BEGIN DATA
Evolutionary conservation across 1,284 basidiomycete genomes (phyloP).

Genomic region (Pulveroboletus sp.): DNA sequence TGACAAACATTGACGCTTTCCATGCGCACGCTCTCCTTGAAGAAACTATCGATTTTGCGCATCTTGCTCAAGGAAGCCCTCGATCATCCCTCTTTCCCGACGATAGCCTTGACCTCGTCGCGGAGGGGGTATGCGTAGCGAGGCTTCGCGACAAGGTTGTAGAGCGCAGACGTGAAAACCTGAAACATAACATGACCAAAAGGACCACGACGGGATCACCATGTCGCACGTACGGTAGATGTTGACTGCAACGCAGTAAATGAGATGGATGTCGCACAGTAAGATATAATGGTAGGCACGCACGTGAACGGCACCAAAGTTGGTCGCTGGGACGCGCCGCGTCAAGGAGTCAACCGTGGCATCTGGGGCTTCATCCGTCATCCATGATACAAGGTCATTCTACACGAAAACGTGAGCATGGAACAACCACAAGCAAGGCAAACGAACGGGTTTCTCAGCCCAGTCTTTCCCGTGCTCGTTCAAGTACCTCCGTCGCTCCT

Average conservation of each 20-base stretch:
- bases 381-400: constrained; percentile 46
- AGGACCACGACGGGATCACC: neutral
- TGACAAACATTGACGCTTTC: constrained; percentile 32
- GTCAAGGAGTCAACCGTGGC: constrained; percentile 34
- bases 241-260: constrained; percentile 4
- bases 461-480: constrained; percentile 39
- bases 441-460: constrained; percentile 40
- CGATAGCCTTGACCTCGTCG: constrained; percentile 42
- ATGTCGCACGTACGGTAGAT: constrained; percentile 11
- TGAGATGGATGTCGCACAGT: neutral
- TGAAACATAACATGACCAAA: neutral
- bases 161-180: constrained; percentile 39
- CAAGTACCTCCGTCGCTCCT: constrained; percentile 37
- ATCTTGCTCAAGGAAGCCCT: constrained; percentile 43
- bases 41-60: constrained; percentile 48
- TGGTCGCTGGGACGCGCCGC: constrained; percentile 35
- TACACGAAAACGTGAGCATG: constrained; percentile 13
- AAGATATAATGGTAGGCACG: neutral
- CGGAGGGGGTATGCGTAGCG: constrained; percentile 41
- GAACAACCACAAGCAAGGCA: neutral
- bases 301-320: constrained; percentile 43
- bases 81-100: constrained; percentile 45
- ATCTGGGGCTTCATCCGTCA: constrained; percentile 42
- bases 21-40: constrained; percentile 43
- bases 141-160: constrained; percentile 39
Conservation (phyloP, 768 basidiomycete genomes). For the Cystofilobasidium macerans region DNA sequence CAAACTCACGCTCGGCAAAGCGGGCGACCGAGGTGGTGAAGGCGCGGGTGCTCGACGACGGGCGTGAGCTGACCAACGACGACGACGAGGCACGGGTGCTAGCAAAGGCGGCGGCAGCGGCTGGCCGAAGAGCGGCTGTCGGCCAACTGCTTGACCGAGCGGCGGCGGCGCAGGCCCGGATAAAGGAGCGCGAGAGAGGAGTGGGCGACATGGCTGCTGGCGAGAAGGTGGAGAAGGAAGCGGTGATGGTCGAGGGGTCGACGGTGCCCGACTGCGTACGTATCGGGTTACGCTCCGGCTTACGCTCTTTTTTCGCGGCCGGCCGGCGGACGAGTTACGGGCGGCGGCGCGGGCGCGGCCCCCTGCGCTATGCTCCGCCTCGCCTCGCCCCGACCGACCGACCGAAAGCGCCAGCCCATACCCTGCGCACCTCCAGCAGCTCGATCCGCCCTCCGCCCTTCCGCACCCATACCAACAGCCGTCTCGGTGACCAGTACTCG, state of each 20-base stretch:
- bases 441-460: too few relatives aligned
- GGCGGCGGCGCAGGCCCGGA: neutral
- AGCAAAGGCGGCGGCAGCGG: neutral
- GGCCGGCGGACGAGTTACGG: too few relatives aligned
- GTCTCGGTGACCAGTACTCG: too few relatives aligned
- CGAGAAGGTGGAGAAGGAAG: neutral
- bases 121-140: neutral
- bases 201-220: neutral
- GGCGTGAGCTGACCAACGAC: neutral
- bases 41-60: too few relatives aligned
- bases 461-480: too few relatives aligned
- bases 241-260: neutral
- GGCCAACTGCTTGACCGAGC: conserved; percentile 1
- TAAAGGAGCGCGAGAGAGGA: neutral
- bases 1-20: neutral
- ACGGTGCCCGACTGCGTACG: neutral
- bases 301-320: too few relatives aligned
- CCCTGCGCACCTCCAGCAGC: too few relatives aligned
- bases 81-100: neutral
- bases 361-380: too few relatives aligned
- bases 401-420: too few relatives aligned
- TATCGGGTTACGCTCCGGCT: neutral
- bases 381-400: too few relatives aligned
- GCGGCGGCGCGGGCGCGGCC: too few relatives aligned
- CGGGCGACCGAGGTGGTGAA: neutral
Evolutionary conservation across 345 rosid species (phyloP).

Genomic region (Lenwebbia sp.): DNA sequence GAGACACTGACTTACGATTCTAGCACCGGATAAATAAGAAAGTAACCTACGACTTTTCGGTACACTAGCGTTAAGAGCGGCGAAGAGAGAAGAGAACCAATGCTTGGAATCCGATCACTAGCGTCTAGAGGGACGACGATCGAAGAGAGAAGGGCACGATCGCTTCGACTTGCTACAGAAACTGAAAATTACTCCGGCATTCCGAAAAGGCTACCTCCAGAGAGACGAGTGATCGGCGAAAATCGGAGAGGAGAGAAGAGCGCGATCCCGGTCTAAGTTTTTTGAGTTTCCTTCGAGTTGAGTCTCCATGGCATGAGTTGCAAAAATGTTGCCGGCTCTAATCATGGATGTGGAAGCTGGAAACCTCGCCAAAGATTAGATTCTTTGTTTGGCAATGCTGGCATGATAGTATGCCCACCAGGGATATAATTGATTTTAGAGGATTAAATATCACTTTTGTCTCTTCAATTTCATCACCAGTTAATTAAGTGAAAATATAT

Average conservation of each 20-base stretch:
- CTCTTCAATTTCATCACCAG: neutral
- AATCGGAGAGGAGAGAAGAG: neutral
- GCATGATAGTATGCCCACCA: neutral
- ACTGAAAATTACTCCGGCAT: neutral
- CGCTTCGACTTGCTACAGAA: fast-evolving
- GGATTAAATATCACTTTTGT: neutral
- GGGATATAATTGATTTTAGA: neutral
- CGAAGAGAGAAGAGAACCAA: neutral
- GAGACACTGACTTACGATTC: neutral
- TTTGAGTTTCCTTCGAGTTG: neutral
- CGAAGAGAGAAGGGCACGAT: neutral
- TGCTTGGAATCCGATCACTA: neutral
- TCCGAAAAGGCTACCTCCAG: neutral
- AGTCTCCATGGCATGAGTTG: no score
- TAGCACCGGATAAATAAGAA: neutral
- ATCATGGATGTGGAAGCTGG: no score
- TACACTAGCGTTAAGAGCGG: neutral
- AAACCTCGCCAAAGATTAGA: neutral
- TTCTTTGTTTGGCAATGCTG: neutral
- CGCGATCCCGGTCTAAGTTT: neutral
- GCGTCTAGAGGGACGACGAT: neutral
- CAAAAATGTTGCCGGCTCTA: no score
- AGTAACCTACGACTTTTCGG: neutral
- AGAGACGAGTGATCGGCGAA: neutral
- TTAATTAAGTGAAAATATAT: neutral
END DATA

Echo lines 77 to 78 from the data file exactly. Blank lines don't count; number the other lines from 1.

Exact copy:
- CGCGATCCCGGTCTAAGTTT: neutral
- GCGTCTAGAGGGACGACGAT: neutral